Earlier this year, some SLO police officers were rewarded with a pizza party for making DUI arrests on one night in February. Some community members called it an illegal quota, but police called it a “challenge.”
Interdepartmental emails revealed that the party was a reward for a “verbal challenge” issued by a SLO police sergeant to officers, and department officials insist the incident doesn’t meet the legal definition of a quota system, which is illegal under California law.
The pizza party was first mentioned in an end-of-shift email written by Sgt. John Villanti Feb. 14. In the email, Villanti congratulated officers for their work on the night of Feb. 13, which included five DUI arrests. He wrote that the arrests fulfilled a “challenge” set by another officer, Sgt. Sean Gillham.
“He offered to provide a pizza party if the watch arrested five DUIs in a night,” Villanti wrote. “With Sgt. Villanti substituting for Gillham this was achieved and we are all looking forward to the pizza party which hopefully is served with dessert, too ☺!!!”
In a Feb. 17 email obtained by New Times via a public records request, Gillham divulged more details of the incident to department officials, including former SLO Police Chief Steve Gesell. In the email, Gillham described the incident as a “verbal challenge” he gave to his night watch officer during a briefing.
“I never shared this challenge electronically,” Gillham wrote.
Villanti’s Feb. 14 email was eventually leaked to the press, prompting questions from the media and public about the nature of the challenge and whether it constituted a quota system within the department. According the California vehicle code, agencies cannot institute any policy that requires officers or parking enforcement employees to meet an arrest or citation quota. They’re also barred from using the number of arrests or citations as the sole criteria for promotion, demotion, or termination.
In an email response to questions from New Times, interim Police Chief Capt. Chris Staley said the challenge wasn’t part of the department’s policy, and also didn’t meet the legal definition of a quota system. Capt. Keith Storton echoed Staley’s remarks, characterizing the challenge as an instance of a supervisor trying to motivate his officers.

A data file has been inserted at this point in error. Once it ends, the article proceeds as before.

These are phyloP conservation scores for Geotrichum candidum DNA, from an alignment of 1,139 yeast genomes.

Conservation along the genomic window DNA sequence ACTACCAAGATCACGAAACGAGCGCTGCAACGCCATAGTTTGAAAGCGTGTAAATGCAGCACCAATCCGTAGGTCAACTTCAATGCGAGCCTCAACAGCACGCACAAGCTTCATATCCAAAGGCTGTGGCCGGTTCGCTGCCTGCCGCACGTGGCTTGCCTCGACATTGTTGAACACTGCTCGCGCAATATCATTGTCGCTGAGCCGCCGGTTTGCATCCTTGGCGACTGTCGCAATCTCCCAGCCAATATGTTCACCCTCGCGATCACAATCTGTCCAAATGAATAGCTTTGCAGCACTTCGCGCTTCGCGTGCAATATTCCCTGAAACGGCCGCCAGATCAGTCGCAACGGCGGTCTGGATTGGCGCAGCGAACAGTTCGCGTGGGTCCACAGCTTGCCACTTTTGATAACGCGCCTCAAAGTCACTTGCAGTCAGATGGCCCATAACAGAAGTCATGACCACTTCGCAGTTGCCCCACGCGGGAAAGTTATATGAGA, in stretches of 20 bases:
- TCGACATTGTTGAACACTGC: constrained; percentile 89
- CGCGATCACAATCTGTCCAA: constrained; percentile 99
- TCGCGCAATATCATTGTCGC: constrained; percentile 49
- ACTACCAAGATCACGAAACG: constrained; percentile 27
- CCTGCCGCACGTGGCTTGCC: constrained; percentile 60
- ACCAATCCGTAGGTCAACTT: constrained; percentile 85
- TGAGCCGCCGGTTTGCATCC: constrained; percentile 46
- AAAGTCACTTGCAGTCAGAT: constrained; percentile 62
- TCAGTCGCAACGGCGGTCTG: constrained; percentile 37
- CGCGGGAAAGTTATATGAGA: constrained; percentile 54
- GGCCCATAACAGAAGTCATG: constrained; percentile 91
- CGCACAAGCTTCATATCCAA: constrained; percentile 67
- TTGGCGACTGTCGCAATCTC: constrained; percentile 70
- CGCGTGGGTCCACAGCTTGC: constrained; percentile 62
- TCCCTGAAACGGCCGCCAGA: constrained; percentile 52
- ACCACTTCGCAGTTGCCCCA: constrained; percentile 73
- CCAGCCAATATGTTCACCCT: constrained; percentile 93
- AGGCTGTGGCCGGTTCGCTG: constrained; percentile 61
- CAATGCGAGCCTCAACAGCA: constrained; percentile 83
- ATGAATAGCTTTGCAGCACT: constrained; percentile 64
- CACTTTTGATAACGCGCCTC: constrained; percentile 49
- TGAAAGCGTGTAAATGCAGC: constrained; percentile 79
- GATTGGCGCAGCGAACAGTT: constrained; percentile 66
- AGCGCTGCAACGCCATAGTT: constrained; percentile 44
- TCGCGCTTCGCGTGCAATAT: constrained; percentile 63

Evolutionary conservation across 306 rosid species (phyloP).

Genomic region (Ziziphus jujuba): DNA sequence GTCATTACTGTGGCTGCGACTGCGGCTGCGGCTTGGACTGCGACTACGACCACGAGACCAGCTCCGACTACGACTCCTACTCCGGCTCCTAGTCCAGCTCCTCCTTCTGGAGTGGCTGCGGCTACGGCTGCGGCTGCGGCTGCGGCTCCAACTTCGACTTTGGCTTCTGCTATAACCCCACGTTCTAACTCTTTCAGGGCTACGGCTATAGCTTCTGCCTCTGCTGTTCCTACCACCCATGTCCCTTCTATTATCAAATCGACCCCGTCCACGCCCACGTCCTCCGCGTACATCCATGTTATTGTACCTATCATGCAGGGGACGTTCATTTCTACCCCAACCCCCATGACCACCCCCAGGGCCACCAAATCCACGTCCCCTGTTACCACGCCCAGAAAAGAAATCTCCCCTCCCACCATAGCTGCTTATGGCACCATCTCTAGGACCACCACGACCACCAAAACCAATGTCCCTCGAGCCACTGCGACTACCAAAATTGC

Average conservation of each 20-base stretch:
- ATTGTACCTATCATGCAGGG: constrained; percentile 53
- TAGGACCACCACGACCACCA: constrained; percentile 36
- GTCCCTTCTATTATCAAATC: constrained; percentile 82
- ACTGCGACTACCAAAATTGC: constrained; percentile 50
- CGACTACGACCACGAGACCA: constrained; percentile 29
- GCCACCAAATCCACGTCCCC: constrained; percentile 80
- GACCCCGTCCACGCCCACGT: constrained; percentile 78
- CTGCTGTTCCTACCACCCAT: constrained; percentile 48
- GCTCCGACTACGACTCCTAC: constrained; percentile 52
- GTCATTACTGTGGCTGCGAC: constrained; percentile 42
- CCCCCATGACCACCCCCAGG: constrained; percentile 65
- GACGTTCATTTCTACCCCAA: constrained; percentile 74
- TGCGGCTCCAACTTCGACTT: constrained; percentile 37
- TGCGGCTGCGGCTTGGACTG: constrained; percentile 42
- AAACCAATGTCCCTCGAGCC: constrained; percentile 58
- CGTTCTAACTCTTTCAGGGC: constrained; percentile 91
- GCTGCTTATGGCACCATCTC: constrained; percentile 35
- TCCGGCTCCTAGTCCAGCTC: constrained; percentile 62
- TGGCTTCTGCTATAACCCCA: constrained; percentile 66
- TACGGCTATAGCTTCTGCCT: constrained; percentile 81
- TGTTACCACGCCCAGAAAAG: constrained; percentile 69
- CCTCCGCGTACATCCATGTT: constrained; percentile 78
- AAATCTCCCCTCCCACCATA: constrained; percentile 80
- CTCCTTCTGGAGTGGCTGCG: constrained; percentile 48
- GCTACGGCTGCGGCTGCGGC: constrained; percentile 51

“The incident of offering pizza for the arrest of five DUIs during a shift was a one-time situation where a supervisor used what he believed to be a motivating tool to encourage and engage officers in the identification of DUI drivers, one of the city of San Luis Obispo’s most prolific types of crimes, in a well-intended nature,” Storton wrote in an email to New Times.
According to Storton, the matter was reviewed, and no violation of department policies was found. He also said that no action was taken against any department employees as a result of the review.
New Times sent questions to Gillham directly. Storton said Gillham was aware of his response to New Times’ questions and “agreed with the intent” of his answers.
According to Staley, the challenge was a singular event.
“The department is not aware of any other challenges for DUIs or other violations before or after this time frame,” he wrote in an email to New Times.
Even after the night of Feb. 13, some of the department’s leadership remained concerned with the number of DUI arrests. New Times obtained an email from Lt. Jeffery Smith to Gillham and others March 19, where he raised concerns over a lack of DUI enforcement based on statistics for the month of February. In the email, Smith notes that out of 12 officers, only four had DUI arrests.
“Additionally half the officers working nights are not even averaging one citation per shift,” he wrote. “Both January and February numbers are somewhat disappointing.”
Storton said that supervisors and managers are expected to look at workloads and analyze performance, but added that the department doesn’t set standards for numbers of arrests or citations.
“We know that [on] end of week nights stretching from Thursday to Saturday there is a significant increase of DUI drivers on the roadway,” Storton wrote. “Our purpose is to remove those drivers from the roadway. This effort helps to keep our community safe and potentially save lives. A supervisor communicating these expectations to employees to enhance safety is welcomed, appreciated, and expected.”
Katherine Schwinghammer, a local DUI defense attorney, said that the department shouldn’t be so quick to dismiss what happened in Feburary.
“What’s worrying maybe the most, to me, is that SLOPD management doesn’t see this as problem,” she said.
While Schwinghammer agreed the challenge wasn’t a clear-cut illegal quota policy as defined by the law, she said it might have a similar impact; causing officers to make questionable DUI stops and arrests in order to satisfy their superiors.
“Police officers are human beings; they want to please their supervisors, and they don’t want to let their team down,” she said. “It could be an incentive for them to arrest people in borderline situations.”
With the knowledge of the challenge now public, Schwinghammer said she wouldn’t be surprised to see defense attorneys bringing up the issue in SLO courtrooms during DUI trials.
“I think we will see it in a lot of cases where it was an ambiguous arrest,” she said. “They will wonder, ‘Is there really a good case against me?’”
While the impact ripples through the courts, the police will continue making DUI arrests, which have been growing in recent years. According to the department, SLOPD made 445 DUI arrests in 2014, up from 396 in 2013. SLOPD officers have already made more than 111 DUI arrests in the first four months of 2015.
Staff Writer Chris McGuinness can be reached at email@example.com, or on Twitter @CWMcGuinness.